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To rebuild trust in journalism, fact-checking needs to flip its focus from details to the big picture

The old model of fact-checking, with its focus on individual bits of information, is actually harming trust in journalism and needs to be dramatically shifted to focus on issues instead.

In this Q&A, Tom Rosenstiel, executive director at the American Press Institute, explains the research that has led him to conclude that newsrooms should completely transform their approach to fact-checking, making the key unit “not a claim or a fact, but an issue.”

This seismic shift in approach comes in response to research that shows:

  • a partisan divide to fact-checking, with the audience “more resistant to the fact-checking when it’s their guy who is being fact-checked.”
  • if fact-checking is too narrowly focused, the audience will simply allow for that “minor” error while continuing to hew to a larger and potentially far more egregious inaccuracy.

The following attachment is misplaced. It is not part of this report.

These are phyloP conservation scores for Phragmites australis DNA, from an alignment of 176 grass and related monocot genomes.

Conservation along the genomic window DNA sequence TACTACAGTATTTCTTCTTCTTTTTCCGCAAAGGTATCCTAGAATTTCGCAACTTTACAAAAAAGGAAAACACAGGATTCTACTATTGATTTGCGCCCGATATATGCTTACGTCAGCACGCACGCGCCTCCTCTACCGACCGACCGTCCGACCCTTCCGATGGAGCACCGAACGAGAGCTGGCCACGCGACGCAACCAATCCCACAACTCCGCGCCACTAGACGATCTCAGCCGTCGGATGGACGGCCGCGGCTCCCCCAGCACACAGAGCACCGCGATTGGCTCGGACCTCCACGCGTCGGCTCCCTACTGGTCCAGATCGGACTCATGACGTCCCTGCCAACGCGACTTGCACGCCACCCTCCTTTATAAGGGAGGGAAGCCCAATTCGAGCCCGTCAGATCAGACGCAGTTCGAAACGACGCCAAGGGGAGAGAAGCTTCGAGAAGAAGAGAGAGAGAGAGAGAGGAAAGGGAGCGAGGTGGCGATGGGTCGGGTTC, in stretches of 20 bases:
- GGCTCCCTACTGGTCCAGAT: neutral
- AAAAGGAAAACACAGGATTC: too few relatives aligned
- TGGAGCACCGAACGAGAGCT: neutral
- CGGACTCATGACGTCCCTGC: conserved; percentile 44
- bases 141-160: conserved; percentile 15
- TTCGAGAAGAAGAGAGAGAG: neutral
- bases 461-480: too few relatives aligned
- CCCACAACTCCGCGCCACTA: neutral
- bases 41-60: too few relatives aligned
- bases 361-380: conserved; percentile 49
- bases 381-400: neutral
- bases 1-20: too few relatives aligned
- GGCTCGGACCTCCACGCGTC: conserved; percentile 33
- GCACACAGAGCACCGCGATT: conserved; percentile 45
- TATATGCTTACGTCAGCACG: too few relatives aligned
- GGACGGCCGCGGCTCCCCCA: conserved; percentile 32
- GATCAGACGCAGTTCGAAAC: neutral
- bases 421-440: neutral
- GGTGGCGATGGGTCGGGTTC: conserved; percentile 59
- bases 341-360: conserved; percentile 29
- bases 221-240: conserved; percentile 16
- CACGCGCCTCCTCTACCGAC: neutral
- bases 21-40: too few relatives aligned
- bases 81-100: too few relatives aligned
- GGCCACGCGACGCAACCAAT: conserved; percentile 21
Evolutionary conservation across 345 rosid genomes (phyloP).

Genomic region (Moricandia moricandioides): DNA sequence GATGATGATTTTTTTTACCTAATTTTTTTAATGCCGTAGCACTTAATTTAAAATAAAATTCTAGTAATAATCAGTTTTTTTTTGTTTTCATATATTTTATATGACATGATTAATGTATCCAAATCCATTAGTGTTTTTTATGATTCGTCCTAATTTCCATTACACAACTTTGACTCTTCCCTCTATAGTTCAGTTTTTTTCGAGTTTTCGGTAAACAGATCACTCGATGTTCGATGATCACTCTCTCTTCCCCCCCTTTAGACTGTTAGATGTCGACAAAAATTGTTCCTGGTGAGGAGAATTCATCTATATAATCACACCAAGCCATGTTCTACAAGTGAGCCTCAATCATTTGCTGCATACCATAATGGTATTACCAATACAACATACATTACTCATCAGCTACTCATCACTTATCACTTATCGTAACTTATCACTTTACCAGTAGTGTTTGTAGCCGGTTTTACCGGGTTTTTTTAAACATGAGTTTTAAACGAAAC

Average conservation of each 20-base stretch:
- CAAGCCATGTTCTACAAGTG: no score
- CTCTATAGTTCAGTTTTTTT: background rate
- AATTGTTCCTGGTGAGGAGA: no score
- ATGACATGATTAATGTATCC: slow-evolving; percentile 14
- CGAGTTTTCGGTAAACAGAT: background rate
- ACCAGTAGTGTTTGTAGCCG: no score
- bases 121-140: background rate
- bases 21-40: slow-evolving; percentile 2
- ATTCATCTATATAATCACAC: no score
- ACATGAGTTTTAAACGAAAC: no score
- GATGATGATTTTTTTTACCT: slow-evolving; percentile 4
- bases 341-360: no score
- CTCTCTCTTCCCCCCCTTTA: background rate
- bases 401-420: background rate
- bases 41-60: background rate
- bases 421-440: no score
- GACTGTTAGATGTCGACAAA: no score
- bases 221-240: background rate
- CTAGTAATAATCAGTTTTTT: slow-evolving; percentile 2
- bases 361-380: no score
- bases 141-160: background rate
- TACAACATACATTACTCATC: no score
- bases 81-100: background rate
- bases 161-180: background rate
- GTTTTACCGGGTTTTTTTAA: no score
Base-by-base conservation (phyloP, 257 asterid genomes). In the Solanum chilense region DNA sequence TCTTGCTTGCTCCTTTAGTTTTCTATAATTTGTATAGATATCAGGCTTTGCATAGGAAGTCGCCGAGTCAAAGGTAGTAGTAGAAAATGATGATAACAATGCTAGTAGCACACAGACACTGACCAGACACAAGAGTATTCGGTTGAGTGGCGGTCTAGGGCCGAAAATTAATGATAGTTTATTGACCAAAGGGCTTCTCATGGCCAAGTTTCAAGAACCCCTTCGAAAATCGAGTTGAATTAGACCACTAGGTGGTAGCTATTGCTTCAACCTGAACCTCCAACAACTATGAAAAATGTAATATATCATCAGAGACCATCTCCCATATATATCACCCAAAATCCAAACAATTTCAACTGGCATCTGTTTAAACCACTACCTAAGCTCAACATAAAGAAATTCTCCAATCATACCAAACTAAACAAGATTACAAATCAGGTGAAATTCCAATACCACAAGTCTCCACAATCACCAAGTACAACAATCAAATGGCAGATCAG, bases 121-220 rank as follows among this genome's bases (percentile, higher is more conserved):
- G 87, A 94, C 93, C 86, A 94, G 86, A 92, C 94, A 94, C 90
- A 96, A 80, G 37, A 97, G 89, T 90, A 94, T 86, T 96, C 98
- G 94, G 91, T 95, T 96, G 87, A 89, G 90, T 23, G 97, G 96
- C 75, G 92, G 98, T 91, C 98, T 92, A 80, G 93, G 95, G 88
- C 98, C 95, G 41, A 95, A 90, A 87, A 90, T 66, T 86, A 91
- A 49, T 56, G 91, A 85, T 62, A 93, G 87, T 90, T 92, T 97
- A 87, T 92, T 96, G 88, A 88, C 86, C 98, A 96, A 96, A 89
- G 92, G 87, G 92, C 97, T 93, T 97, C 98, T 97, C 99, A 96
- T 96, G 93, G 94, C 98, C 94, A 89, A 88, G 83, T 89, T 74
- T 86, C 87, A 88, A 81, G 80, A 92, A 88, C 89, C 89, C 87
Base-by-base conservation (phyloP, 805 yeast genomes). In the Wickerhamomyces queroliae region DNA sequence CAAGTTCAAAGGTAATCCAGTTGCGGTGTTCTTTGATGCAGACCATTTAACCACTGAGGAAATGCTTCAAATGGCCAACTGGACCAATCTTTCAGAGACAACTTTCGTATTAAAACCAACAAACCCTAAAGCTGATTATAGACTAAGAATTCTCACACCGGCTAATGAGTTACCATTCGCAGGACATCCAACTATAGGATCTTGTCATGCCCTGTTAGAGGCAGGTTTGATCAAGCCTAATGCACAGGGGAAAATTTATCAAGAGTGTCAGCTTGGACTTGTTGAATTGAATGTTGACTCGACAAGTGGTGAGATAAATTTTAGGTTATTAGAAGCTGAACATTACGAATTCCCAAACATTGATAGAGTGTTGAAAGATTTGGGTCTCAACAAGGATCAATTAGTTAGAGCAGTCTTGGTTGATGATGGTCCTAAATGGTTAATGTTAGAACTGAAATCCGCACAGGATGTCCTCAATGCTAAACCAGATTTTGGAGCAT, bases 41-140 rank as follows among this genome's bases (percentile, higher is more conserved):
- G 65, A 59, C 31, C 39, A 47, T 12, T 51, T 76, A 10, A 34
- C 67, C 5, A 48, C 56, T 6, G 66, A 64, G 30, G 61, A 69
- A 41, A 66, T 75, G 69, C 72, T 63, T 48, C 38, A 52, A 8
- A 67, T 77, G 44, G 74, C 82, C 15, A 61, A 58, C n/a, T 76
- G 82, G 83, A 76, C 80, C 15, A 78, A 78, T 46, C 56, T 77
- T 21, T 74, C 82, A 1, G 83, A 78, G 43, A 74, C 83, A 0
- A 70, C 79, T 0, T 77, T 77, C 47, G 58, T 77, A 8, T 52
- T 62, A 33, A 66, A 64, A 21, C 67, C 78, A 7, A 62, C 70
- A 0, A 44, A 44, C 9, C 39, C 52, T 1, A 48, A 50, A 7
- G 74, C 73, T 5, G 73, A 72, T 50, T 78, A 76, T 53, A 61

• the process of deciding which claims to fact-check “has a big impact on whether people trust you as a fact-checker, regardless of how thorough you are afterwards.”

Ultimately, the ethos of fact-checking should be to help the news consumer to decide for themselves how to think about an issue — rather than to wave a finger and say this is right and this is wrong. And I think this holistic issue approach really helps in that regard. It’s this very rich version of fact-checking that gets at what fact-checking is for in the first place, which is to create understanding, not to say ‘Hey that guy is a 67 percent liar-type.’ 

Be sure to see more on fact checking here on Better News.